Phil is back and working on a replacement for Post 11.  This post came up too short after my final calculations for the fitting of the wall plate over the wall posts.  Phil will select a new timber, cut it to length, cut a tenon in its end and re-erect it ready for work to start on the wall plate.

Teams are continuing with peg making and shaving the ¼ split timbers.  We are also pressing on with more ¼ splitting of 4500mm timbers.  Although we are reaching the end of our straightest timbers, this is a worthwhile task as we will simple select the straightest sections of these ¼  beams to act as wall plates.

The Ridge Beam was completed today!  This marks a crucial stage in the build.  The scaffold has been repositioned to enable us to work on both purlins at once.

The Purlins have been selected – ensuring the widest spans (in the central bay – or Living Area) receive the thickest timbers.  The Purlins will have to deal with more roof load than the Ridge Beam so they must be able to withstand it if we want the roof to last.


Thursday 28th September 2017

Today work begins on the Purlins.  Like the Ridge Beams, these timbers require precise fitting to ensure good joints along the length of the roof.  Ed has started work on Section 1 – cutting a mortise and a scarf joint that will sit over the posts.


Tim has taken on the unenviable task of cutting 20 cm of a Purlin Post.  Most of our Post placements were accurate in terms of height out of the ground, but this post somehow escaped our notice.

Derek is beginning to adjust and fit the first diagonal brace – a tricky operation that, like everything else at this stage, requires offering up and adjustment to achieve best results.

The first two purlin sections have been shaped and installed today.  They are going in well as we are able to work on two simultaneously with a central scaffold tower.  The installation of the purlins is highlighting some of the asymmetry of the building.  We have built according to the original positions of post holes and this is now reflected in the uprights and connecting timbers.  Initially this can be almost offensive to the modern eye, accustomed to the sawn edged and surveyed nature of modern buildings, but there is a natural grace to the shapes we are creating.  They reflect the irregularities of the natural world and teach us that our modern visual understanding of architecture based on measured straight lines is a very recent thing indeed.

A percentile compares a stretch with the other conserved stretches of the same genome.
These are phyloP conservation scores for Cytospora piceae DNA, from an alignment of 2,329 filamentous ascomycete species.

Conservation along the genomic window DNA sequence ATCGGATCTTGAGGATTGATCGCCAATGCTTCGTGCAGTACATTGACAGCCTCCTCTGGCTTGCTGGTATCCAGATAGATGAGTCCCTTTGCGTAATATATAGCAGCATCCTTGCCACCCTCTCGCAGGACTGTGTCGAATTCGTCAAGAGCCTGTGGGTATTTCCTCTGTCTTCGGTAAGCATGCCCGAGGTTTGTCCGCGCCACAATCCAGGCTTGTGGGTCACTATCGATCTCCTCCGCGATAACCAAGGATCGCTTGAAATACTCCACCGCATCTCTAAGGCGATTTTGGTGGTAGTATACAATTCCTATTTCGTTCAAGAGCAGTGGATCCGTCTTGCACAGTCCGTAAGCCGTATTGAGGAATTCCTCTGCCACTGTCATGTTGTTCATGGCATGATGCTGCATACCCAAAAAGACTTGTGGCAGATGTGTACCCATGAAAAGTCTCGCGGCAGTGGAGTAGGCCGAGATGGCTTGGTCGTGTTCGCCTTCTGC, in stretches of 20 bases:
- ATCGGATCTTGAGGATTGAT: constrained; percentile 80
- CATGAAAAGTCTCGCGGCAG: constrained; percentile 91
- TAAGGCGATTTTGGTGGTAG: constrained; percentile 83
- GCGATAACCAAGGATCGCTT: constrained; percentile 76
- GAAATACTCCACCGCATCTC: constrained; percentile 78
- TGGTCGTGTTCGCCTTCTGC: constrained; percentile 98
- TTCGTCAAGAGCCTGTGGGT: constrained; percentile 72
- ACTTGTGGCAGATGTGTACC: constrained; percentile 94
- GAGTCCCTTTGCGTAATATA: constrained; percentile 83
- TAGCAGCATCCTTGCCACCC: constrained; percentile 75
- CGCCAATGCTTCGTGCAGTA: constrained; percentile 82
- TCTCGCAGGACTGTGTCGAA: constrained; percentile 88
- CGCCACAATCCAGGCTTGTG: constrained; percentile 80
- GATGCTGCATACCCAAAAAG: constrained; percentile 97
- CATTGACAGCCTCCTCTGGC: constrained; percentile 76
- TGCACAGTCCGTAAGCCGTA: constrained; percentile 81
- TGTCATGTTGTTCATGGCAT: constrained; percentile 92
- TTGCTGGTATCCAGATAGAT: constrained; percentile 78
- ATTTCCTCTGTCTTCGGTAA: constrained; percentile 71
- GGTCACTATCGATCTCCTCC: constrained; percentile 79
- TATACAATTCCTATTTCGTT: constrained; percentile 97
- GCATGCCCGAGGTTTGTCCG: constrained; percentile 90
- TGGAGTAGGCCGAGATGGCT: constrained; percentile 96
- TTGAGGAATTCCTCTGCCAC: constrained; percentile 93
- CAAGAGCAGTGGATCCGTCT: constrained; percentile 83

Friday 29th September 2017

After a wet night, today is forecast with rain and cloud.

The end of another week has arrived and we have done well…. The Ridge Beam is in place and we are well into the installation of the Purlin sections.

Today the team are continuing with the the installation of more Purlins (sections 2  and 2a, the splitting of broad planks to fit the sill beam wall posts and the fitting of the first diagonal brace into the end of the building.

The use of diagonal bracing has been suggested by our engineer to give some lateral stability to the building.  The question is “did Neolithic builders use them?”  This is one of the many questions that haunt experimental archaeologists and that, until direct evidence is found, we simply cannot know.  My logic on this matter is based on what else is happening in the Neolithic World.  The construction of large scale monuments using individual pieces of stone or timber weighing many tonnes would be very difficult without diagonal bracing of some sort – whether it be in possible “A” frame used to raise the objects or diagonal bracing in the scaffolds that must have been need to work at the significant heights some of these monuments require.  Even the use of rafters on any pitched roof is effectively the use of diagonal bracing.  We know that diagonals were an important tradition in the decoration of some Neolithic ceramics.  The issue for us is one of preservation and finding any surviving timber building elements that demonstrate it!

What is clear to me is the capability of Neolithic people to solve complex engineering problems using both timber and stone.  I suspect (but cannot prove) that if their buildings distorted or collapsed due to lateral movement, Their replacement would very quickly demonstrate a diagonal solution to it!



Monday 9th October 2017

If we were to give this week a title, it would undoubtedly be called “Purlin Week”  – “Clash of the Purlins” – “The Purlin Adventure”.

As you may have guessed, the mission for this week is to install as many Purlin sections as possible.  We are currently fitting section 2b and have decided to replace section 1b due to a shake (split) that we found in our finished timber that reduces its strength significantly.  We would rather replace now than have to come back to it later.

Today Mike is finishing the mortise on Purlin 2b to enable a snug fit over Purlin Post 6.  Purlin section 2a is being lashed, augered and pegged to lock it in position.

Purlin 2b will require some effort to fit correctly.  It sits nicely on two of the three post tops – but will require bending to shape on the third post.  The key to this operation is to ensure everything else is pegged and lashed correctly in position before we apply Spanish windlasses to the end that needs shaping.

We have chosen and marked out the replacement for Purlin section 1b.  It is a more substantial piece of ¼ split timber.

Astra and Ed have split several rafters today to replenish our stocks used for the Ridge and Purlin.





Tuesday 26th September 2017

The weather is grey but settled today with occasional drizzle.